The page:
Now that the costs of bandwidth have tumbled and fibre-based broadband has become commonplace in office parks and suburbs in South Africa metros, many companies are looking to invest in unified communications solutions to improve collaboration and reduce costs.
That’s according to Stefan Mayer, MD at Corporate AV Integration, who says that his company is seeing rising demand for corporate audiovisual (AV) solutions to support unified communications deployments at companies of all sizes.

This reflects a global trend – IDG’s 2015 Unified Communications & Collaboration (UC&C) Study, for example, finds that 56% of large and 66% of SME organisations plan to implement or upgrade UC&C solutions within the next year.
Mayer says that South African companies are becoming particularly interested in videoconferencing and telepresence elements of unified communications. In the past, Internet connectivity was too patchy and too slow to support these bandwidth-hungry applications, particularly among smaller companies that used to depend on ADSL lines.

“We are getting many queries from companies who want to use high-definition video for virtual meetings, training, workshops, and more,” he adds. “For these purposes, a notebook and Skype are not good enough. Companies also need robust video displays and audio systems that deliver crisp video and clean sound so that users can work together constructively.”

Mayer notes many companies are becoming aware of the business benefits that the videoconferencing and telepresence elements of unified communications can bring as they try keep business costs under control while enhancing productivity. Room-based videoconferencing and telepresence allow people to stay focused, work together constructively, and avoid the misunderstandings that are common in electronic communication.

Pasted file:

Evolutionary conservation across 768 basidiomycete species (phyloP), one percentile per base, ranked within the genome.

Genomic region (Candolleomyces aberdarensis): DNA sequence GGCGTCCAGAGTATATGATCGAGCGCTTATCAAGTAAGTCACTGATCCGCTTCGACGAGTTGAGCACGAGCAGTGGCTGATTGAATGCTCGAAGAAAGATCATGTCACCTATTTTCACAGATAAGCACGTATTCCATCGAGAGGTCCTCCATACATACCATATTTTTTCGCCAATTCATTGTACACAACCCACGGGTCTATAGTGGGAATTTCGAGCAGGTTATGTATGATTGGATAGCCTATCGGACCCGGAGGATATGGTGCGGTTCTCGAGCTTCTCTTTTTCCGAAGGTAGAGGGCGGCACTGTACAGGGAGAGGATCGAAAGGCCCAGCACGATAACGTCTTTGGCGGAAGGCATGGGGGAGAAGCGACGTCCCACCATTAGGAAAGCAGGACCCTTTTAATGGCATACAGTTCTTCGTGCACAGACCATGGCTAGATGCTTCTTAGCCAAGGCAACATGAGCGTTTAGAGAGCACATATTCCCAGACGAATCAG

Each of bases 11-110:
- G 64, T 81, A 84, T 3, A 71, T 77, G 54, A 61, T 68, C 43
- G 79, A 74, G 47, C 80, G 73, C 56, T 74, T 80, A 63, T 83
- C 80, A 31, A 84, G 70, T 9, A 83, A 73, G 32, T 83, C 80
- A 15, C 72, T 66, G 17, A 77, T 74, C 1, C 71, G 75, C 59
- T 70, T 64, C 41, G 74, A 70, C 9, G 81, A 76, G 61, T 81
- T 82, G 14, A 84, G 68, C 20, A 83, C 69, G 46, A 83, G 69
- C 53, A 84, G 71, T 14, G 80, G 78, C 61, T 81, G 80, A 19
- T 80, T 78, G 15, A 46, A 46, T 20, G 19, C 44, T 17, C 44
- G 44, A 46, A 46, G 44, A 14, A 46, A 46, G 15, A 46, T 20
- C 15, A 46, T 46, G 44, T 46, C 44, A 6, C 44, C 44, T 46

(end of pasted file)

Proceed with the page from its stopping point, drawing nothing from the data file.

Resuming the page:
The technology creates the illusion that meeting participants are in the same room. Telepresence offers virtual high-definition communication that is the next best thing to meeting face to face. Its directional audio and crystal-clear, life-size video makes it feel like meeting participants are in the same room. This promotes natural interaction and collaboration.

On a softer level, when people see each other, they can also more quickly build a rapport that promotes teamwork.

People can share files and data on-screen, allowing for better collaboration and more productive discussions.
With the basic AV and network infrastructure in place, it becomes a simple and affordable matter to put videoconferencing or telepresence solutions in place. That means that companies can include employees and other stakeholders in meetings without them needing to travel, according to Mayer.

He adds: “We’re seeing a few big drivers for adoption of such solutions: the rising costs of international travel because of the battering the Rand has taken; the need to reduce corporate carbon footprints; and growing traffic in the major cities. Companies realise that reducing air and land travel is a good way to help the environment. It also improves workplace satisfaction because most people don’t want to spend their lives in traffic or in airports.”

Says Mayer: “To determine the best AV solution to support their unified comms needs, companies should partner with knowledgeable and reputable integrators. The good news is there are many opportunities to optimise management of AV solutions and reduce operational costs because of the convergence between IT and AV. Companies should select platforms that are energy-efficient, automated and easy to integrate with their IT architectures.”